Today we are free to choose from a variety of different activities. The two most popular excursions are both out to sea. The more energetic may wish to take to kayaks and explore this wild coastline of hidden coves and rocky inlets. Please note: Participation in canoeing or kayaking, or rafting requires that you are able to swim 25 metres unaided. Alternatively, there is the chance to go whale watching from one of the coastal villages in the park. The Tour Leader will be on hand to organise these tours and to take those not wishing to do either of the above trips on optional walks along one of the park's many trails. Another alternative may be to take a quiet-water excursion on the comfort and safety of a 24' Zodiac vessel with your knowledgeable guide; you will travel along fjord inlets on Vancouver Island to observe the Black bears coming out of the rainforest to feed on crunchy crab, clams and barnacles.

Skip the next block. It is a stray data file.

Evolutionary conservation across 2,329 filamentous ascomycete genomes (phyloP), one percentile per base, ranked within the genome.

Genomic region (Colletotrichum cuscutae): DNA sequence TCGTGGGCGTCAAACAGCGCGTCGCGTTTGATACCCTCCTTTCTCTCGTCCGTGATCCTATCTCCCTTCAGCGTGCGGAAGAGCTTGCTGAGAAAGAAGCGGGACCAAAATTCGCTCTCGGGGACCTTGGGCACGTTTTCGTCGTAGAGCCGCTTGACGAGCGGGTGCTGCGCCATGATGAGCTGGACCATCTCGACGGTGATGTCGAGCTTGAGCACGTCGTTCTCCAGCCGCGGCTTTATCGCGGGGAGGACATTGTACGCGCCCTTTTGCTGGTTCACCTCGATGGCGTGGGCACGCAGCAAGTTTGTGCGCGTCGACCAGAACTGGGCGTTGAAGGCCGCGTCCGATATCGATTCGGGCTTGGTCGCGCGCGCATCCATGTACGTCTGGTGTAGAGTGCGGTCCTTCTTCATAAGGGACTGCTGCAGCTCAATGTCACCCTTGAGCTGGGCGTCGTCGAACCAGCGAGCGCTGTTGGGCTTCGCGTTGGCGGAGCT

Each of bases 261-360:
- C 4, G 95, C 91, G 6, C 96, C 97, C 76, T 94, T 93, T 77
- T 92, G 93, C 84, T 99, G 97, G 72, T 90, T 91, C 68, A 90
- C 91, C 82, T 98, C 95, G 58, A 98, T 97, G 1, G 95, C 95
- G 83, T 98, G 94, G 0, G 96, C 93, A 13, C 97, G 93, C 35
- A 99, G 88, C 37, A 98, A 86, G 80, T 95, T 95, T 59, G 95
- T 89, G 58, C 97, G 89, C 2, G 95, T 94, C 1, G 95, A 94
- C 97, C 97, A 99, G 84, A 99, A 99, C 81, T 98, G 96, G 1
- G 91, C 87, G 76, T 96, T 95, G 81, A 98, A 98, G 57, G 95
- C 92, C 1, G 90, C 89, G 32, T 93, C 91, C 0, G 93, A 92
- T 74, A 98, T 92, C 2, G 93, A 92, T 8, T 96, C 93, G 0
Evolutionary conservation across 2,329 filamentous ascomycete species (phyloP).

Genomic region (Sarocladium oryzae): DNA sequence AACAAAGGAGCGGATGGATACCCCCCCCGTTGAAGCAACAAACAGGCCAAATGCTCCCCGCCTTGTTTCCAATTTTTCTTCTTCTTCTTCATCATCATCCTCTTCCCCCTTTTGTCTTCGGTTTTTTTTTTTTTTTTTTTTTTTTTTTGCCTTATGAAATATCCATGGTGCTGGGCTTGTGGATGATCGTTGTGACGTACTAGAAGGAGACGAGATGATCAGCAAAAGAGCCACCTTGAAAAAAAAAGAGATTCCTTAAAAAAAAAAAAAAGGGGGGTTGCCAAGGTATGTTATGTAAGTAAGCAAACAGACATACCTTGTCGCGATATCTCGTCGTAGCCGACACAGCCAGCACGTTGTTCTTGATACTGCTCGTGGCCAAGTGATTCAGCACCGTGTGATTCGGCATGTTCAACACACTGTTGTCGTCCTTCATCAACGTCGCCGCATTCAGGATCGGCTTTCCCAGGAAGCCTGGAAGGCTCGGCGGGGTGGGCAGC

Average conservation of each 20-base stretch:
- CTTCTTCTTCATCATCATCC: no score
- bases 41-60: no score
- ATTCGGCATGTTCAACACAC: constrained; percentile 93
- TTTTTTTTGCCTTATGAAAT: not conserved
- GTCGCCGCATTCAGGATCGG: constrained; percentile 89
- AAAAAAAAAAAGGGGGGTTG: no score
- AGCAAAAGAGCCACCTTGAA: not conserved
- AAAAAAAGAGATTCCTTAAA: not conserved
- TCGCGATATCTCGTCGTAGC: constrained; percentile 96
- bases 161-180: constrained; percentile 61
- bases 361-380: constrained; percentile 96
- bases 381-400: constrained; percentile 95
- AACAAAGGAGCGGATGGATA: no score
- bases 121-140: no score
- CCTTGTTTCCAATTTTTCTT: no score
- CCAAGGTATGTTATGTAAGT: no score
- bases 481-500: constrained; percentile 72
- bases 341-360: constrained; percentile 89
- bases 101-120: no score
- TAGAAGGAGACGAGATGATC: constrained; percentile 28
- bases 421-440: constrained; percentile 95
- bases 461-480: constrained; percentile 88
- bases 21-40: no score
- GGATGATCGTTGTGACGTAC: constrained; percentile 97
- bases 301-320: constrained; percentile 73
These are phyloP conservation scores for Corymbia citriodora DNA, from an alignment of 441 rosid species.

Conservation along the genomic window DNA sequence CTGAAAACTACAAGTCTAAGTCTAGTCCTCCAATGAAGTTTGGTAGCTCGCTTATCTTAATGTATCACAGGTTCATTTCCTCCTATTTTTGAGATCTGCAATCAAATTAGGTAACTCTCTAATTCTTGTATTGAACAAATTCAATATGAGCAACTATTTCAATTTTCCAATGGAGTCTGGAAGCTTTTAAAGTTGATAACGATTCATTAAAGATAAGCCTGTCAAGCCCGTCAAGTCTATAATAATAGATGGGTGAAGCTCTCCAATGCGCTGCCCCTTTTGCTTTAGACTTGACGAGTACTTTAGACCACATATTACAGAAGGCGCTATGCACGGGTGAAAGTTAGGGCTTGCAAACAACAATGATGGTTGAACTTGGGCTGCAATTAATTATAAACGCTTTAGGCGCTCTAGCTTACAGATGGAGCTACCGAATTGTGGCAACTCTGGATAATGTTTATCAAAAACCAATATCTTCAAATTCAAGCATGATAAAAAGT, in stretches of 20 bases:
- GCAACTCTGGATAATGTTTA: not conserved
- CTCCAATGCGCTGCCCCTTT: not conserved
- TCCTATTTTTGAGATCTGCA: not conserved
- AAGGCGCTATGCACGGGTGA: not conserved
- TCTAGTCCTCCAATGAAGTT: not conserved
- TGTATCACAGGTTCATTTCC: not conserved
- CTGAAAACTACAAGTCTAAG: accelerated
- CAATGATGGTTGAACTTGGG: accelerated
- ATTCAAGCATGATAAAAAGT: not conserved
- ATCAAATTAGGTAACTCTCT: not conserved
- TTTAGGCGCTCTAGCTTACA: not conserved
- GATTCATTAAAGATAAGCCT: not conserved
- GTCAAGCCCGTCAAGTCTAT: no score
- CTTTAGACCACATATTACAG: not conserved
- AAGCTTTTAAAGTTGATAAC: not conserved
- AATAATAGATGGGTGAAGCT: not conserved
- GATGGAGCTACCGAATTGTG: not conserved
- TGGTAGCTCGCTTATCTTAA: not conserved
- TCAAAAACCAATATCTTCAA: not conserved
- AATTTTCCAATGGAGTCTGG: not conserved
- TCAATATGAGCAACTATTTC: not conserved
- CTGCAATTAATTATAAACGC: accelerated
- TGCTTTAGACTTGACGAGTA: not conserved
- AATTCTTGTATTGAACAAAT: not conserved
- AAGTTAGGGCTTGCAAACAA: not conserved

This morning we will drive to the MacMillan Provincial Park, named after Harvey MacMillan, British Columbia's first real timber magnate. At Cathedral Grove we see one of the most accessible stands of giant Douglas firs in British Columbia, where we find an incredible setting of trees that are nearly a thousand years old, some of them reaching up to heights in excess of 70 metres. From here we continue to Nanaimo, once one of the richest cities in Canada, before the decline of its coal mining industry. From here a ferry will take us across the George Strait to Horseshoe Bay and back to the mainland, from where we follow the 'Sea to Sky' Highway to Whistler.